The University will apply new “green” standards across all 12 schools to reduce waste and energy use, as a part of a first-of-its-kind five-year sustainability plan announced Wednesday in a community-wide email from Executive Vice President Katherine N. Lapp.
University-wide goals include reducing per capita waste by 50 percent and water use by 30 percent by 2020, from a 2006 baseline. The University also hopes to use organic landscaping for at least 75 percent of landscaped areas by 2020.
Other efforts consolidated in the plan include bringing all University facilities into compliance with Harvard’s Green Cleaning standards, creating standards for climate preparedness through the development of new building and critical infrastructure design techniques, and developing University standards for environmentally friendly vendors and products.
“These are all University-wide goals, so we’re not expecting the same implementation in every building,” Heather A. Henriksen, director of the Office of Sustainability, said in an interview earlier this week. “There’s always going to be one campus that is really good at something and one campus that struggles more,” she added, noting that schools with a large number of labs would face more difficulty trying to reduce their energy usage.
Harvard has already been working to cut greenhouse gas emissions 30 percent by 2016, compared to a 2006 baseline. In April, University President Drew G. Faust wrote a letter to the Harvard community detailing progress toward that goal, introducing other measures to increase campus sustainability, and pledging continued action by top leaders.
The Harvard announcement comes one day after the University of Pennsylvania released its Climate Action Plan 2.0, which will invest $190 million in projects to promote environmental sustainability on campus.
While Penn’s plan mainly addresses climate change and emissions, Henriksen said, the Harvard plan takes a more “holistic” approach, with a greater emphasis on everyday campus operations, health, and sustainability research. Henriksen and others at the Office of Sustainability cited Arizona State University’s plan as a more direct model for Harvard’s program, pointing to ASU’s emphasis on faculty involvement in sustainability research and teaching.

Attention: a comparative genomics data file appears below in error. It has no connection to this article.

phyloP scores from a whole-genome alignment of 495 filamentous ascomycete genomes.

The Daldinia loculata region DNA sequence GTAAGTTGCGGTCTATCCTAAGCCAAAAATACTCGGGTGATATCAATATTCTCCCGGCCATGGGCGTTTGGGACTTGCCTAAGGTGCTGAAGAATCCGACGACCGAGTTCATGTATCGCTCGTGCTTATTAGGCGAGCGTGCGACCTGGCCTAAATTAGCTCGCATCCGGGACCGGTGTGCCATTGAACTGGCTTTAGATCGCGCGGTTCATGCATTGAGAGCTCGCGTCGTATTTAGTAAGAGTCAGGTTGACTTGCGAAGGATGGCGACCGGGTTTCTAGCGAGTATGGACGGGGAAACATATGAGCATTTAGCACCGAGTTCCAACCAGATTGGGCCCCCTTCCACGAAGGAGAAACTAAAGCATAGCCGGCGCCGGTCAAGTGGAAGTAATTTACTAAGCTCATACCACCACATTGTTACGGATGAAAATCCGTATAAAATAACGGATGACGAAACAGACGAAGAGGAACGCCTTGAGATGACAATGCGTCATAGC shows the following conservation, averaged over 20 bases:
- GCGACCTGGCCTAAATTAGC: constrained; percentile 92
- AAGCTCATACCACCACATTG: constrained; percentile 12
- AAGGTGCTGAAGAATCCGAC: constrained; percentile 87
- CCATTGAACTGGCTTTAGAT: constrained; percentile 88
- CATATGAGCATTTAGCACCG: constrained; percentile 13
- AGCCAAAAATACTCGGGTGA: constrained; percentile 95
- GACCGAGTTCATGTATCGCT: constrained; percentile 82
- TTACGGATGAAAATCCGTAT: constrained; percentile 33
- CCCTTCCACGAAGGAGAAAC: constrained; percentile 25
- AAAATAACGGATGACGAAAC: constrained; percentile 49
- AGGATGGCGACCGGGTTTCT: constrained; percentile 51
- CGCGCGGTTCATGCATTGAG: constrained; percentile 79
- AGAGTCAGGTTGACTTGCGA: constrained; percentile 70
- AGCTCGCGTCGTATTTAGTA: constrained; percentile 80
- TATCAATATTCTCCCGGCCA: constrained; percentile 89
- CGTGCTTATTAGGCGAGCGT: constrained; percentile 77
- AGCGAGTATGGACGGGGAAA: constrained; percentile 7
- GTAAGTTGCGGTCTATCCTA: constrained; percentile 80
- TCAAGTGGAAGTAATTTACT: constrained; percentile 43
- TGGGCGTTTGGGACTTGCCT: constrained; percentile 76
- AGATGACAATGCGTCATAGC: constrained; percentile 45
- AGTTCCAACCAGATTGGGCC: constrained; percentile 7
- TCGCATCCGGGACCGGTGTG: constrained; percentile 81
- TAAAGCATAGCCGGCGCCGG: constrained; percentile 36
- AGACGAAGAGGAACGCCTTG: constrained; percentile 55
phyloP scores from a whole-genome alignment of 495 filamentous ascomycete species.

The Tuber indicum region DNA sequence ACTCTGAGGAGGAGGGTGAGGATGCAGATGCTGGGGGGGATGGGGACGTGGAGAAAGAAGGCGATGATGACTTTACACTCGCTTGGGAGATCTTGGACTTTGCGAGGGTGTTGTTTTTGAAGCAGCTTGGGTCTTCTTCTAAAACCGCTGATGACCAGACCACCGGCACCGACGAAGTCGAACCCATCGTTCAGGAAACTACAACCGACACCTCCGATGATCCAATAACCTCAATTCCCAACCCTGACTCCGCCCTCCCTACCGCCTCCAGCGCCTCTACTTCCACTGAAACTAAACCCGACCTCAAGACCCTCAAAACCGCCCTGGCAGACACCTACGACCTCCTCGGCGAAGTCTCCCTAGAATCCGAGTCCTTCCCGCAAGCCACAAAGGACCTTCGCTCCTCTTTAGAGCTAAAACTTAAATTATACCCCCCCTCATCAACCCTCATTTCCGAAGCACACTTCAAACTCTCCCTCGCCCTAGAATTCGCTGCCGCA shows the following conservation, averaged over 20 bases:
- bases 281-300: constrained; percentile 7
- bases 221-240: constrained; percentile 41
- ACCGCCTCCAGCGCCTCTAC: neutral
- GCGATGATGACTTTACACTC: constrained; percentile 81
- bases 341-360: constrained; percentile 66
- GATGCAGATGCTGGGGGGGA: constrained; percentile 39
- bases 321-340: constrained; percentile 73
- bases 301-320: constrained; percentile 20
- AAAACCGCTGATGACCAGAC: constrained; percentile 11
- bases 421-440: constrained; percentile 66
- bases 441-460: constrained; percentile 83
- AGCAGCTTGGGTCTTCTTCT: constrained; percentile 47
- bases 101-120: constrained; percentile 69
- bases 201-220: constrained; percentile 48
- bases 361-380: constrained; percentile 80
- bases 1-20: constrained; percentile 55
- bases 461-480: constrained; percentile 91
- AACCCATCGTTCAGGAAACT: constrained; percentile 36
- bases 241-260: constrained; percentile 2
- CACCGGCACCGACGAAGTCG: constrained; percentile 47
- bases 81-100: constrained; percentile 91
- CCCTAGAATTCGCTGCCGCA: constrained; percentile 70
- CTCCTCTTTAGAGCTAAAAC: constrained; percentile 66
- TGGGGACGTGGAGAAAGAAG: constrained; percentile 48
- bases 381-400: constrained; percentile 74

In addition to comparing notes with other universities, Harvard sought to “benchmark” its plan against “leaders broadly in sustainability” in both government and the private sector, according to sustainability spokesperson Colin B. Durrant.
Starting in the spring of 2013, the Office of Sustainability gathered feedback from students and faculty to begin developing the plan, working with students from the College and graduate schools on the Council of Student Sustainability Leaders.
To chart the progress of individual schools, the Office of Sustainability plans to coordinate meetings every two months for facilities and operations managers at each school, who will be responsible for implementing the sustainability plan.
Jaclyn Olsen, the Office of Sustainability’s assistant director, said that in addition to bimonthly meetings, the office will publish annual reports outlining the University’s progress toward its goals.
“We’re really trying to be transparent about what we’re doing well at and what we’re not doing well at so we as a community can push ourselves to go farther faster,” Henriksen said, adding that she hopes Harvard’s sustainability plan will influence other institutions.
—Staff writer Kristina D. Lorch can be reached at firstname.lastname@example.org.
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